Themes from the 4th Corfu Symposium on Managing & Marketing Places 24-27 April 2017
What constitutes an ‘authentic’ place? How do we define ‘authenticity’? What does this mean for the way we manage and market places? Some of these questions were raised in the following papers presented at the recent 4th Corfu Symposium on Managing & Marketing Places, 24-27 April 2017.
Gillian Rodríguez from the University of Central Lancashire, UK, was awarded the prize for Best Paper at the Symposium for her paper “The Local Consumers’ Gaze Interpreted as Regional Food Brand Essence”. Her research concerned creating effective regional food brands characterised by branding actions which do not have the food product details at their core.
The 4th Corfu Symposium on Managing & Marketing Places took place 24-27 April 2017 at the Mayor Mon Repos Palace Art Hotel. The Institute of Place Management (IPM) now organises the Symposium, and has once again provided formal accreditation for the event. The Symposium focuses on both theory and practice, on both knowledge production and its impact, and this is unusual at academic events. The IPM’s links with the Journal of Place Management and Development (JPMD) with its focus on communicating with academics, practitioners, policy makers and local government, is also a driving factor behind the balance between academic and practitioner input into this event, and a special issue of the JPMD (Volume 10 Number 2) has been devoted to a selection of papers from our past events related to the Special Issue theme of Responsible Tourism and Place Making.
4th Special Session – Retail aspects in Urban Geography and Urban Planning
Europe the state of play: the challenge of retail decentralisation
by Dr Steve Millington
This is the first conference report on the Association of American Geographers Annual Meeting 2017that took place in Boston, USA, in April 2017. The growth of OOT shopping centres, which privilege car access, together with online retailing, is is now creating challenges for towns and cities on mainland Europe. There are parallels with our findings from the HSUK2020 and #BDSU projects, with medium sized centres facing the greatest threats from the retail disinvestment and decentralisation. In this first conference report you will find
This presentation analyses the relationship between football stadia and place. It provides an overview of football related research by IPM members, including Tim Edensor, Dominic Medway and Cathy Parker, work that has primarily focused on Manchester City Football Club. This encompasses both theoretical and applied research, and draws on both quantitative and qualitative methods, combing participant observation, netnographies, focus groups and latterly “big data analysis” utilising Springboard’s footfall counts from the #BDSU project. Continue reading “The football stadium and place making: a case study of Manchester City”→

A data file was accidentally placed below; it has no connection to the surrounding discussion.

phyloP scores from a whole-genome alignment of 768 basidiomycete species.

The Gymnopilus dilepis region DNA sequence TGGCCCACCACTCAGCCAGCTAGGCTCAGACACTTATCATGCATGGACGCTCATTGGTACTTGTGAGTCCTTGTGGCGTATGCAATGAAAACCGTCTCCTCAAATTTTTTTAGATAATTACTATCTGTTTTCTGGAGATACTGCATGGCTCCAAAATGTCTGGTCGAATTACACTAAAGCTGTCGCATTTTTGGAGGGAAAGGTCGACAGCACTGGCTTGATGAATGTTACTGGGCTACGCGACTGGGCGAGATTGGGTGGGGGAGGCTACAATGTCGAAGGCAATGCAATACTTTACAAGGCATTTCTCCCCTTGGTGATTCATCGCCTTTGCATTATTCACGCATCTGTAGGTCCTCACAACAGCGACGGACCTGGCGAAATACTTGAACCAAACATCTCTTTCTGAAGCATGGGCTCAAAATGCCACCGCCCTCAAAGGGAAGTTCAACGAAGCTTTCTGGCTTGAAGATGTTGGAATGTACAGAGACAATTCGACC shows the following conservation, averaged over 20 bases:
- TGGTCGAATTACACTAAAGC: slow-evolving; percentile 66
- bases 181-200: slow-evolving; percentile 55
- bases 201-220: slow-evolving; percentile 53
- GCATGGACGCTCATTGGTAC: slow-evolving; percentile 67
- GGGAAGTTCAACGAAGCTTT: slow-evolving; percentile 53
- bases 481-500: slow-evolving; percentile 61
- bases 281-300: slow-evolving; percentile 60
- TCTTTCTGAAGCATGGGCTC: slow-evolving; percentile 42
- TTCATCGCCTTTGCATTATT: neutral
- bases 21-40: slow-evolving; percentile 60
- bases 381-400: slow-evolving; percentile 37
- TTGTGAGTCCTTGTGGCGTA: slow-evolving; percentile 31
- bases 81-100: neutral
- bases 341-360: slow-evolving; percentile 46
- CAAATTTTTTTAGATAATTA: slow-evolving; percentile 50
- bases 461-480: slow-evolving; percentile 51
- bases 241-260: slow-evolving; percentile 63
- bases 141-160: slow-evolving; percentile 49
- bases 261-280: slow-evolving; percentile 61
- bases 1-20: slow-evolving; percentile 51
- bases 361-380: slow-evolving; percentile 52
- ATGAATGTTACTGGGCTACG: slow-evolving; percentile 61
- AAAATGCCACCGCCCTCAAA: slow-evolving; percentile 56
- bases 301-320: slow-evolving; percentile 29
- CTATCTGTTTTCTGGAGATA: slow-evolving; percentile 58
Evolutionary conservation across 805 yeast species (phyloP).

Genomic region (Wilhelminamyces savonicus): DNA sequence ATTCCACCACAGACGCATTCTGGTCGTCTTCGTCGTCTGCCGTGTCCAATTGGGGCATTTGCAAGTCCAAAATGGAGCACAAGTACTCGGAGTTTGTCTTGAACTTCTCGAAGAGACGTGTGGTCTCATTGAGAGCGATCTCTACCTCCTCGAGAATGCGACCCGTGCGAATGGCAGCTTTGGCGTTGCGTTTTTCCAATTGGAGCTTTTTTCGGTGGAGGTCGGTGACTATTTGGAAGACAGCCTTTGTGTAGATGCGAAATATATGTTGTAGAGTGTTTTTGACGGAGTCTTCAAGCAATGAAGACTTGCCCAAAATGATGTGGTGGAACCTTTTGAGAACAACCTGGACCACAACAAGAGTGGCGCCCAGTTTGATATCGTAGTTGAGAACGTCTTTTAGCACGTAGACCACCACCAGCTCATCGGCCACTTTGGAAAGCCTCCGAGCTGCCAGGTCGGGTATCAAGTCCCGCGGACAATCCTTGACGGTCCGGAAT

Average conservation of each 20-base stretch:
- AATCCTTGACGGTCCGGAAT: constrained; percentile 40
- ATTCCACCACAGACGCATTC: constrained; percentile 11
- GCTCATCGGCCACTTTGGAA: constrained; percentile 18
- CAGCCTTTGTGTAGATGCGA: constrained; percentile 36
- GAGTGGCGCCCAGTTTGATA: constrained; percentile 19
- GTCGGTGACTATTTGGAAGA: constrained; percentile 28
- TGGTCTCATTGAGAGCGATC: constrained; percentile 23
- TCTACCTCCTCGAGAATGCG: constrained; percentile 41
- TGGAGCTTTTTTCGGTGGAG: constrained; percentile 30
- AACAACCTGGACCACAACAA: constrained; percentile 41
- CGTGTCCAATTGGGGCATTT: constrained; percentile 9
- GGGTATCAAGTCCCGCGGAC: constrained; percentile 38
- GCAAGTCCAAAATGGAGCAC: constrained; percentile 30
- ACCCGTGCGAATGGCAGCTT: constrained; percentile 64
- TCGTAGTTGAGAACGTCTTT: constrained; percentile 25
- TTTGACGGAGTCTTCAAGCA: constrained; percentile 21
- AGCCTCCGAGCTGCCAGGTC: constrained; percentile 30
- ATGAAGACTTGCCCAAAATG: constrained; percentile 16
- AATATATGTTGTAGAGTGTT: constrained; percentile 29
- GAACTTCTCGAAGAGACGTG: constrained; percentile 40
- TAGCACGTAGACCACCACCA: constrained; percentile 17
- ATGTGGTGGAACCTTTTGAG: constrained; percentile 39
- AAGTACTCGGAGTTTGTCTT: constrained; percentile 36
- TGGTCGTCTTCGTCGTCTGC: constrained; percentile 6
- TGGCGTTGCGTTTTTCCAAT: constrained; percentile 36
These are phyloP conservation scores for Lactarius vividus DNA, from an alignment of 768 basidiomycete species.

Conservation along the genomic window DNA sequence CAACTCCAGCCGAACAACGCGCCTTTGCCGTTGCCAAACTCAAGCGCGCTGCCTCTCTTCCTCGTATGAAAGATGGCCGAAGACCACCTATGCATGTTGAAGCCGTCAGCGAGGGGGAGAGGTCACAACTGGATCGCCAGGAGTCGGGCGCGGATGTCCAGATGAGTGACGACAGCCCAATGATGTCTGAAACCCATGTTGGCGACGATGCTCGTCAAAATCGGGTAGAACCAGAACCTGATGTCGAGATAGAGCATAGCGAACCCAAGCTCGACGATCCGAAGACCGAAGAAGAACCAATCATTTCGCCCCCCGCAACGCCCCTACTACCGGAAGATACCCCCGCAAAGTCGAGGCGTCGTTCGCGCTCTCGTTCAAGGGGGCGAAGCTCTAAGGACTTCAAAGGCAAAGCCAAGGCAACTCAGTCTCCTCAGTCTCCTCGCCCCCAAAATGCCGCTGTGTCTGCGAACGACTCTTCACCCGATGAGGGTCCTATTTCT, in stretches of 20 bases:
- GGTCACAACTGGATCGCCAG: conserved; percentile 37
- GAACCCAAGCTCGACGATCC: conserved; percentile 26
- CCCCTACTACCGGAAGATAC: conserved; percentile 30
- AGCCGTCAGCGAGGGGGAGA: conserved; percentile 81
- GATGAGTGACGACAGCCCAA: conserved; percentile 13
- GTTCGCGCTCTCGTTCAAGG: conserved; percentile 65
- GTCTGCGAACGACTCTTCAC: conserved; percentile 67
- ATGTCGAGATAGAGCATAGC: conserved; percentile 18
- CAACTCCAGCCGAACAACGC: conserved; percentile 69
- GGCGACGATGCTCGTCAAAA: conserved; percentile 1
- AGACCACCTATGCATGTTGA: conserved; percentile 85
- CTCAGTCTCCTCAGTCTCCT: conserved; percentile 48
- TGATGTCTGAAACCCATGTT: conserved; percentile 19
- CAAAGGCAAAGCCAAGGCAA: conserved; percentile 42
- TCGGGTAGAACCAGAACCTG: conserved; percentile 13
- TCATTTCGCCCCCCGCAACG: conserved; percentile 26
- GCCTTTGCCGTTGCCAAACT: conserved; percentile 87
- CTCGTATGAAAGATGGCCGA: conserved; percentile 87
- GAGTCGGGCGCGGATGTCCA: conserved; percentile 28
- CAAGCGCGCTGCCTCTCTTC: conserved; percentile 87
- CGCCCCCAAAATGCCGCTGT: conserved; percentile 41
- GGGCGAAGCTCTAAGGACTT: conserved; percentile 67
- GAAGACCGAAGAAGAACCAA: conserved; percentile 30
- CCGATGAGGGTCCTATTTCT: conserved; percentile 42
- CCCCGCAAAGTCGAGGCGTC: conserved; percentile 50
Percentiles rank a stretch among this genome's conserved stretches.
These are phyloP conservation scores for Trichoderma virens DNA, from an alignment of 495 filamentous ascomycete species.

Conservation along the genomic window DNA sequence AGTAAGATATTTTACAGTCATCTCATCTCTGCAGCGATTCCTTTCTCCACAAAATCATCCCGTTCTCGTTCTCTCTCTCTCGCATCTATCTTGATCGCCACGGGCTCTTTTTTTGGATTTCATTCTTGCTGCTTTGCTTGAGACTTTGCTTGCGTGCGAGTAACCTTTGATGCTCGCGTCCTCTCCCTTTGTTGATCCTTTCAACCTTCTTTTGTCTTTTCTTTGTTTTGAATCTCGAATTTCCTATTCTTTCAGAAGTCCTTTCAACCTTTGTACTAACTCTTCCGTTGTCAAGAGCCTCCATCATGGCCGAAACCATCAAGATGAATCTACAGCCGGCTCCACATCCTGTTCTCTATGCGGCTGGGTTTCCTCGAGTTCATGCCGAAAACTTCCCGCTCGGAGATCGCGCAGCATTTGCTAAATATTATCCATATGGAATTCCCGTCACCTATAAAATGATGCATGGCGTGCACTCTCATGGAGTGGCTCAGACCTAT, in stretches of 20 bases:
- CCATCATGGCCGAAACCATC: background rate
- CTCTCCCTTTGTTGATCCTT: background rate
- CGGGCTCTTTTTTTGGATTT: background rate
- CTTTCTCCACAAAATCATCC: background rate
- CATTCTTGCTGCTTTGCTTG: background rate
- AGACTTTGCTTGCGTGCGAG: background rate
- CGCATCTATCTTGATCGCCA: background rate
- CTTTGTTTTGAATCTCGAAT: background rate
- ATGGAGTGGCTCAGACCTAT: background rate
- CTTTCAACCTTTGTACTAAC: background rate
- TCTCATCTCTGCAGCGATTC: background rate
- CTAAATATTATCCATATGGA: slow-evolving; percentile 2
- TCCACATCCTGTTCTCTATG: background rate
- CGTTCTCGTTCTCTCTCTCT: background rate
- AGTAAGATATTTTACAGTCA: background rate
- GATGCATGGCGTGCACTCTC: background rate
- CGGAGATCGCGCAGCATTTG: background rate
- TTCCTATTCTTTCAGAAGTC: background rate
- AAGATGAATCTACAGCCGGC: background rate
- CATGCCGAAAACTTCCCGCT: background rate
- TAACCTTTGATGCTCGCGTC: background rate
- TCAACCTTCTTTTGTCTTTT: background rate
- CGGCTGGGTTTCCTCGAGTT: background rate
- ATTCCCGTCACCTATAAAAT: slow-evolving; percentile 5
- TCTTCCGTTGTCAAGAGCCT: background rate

The objective of this COST Action is to contribute to structuring existing knowledge and to developing innovative approaches on how to build more secure and safe cities. Studies have shown that there is a correlation between the structure and organization of urban space and crime: new criminological theory supports this point of view. The Justice and Home Affairs Council of the EU has underlined that crime prevention through design is a successful and effective strategy for crime prevention and needs to be supported. Despite this, new projects are being implemented all over Europe without considering safety criteria, creating urban areas where crime or fear of crime can make life difficult.
Details on the conference location, speakers and themes as well as hotel recommendations can be found here.
Informal housing is often seen as a defining characteristic of cities in the Global South, but housing problems in US and European cities is producing both practices and policy responses, which begin to question the nature of housing tenure in places where formal housing provision is considered the norm.
This is not to say informal housing is new to the Global North, indeed poorer groups in society have for a long time become subject to informal, illegal and temporary forms of tenure. But, housing shortages and affordability is beginning to expose a broader range of social groups to informal housing. Does this represent this transposition of the culture of informal dwellings form the Global North to the Global South? In other words, can we expect “shanty” style housing to emerge in European and American cities? Continue reading “Conference Report: Informal housing in Europe and North America”→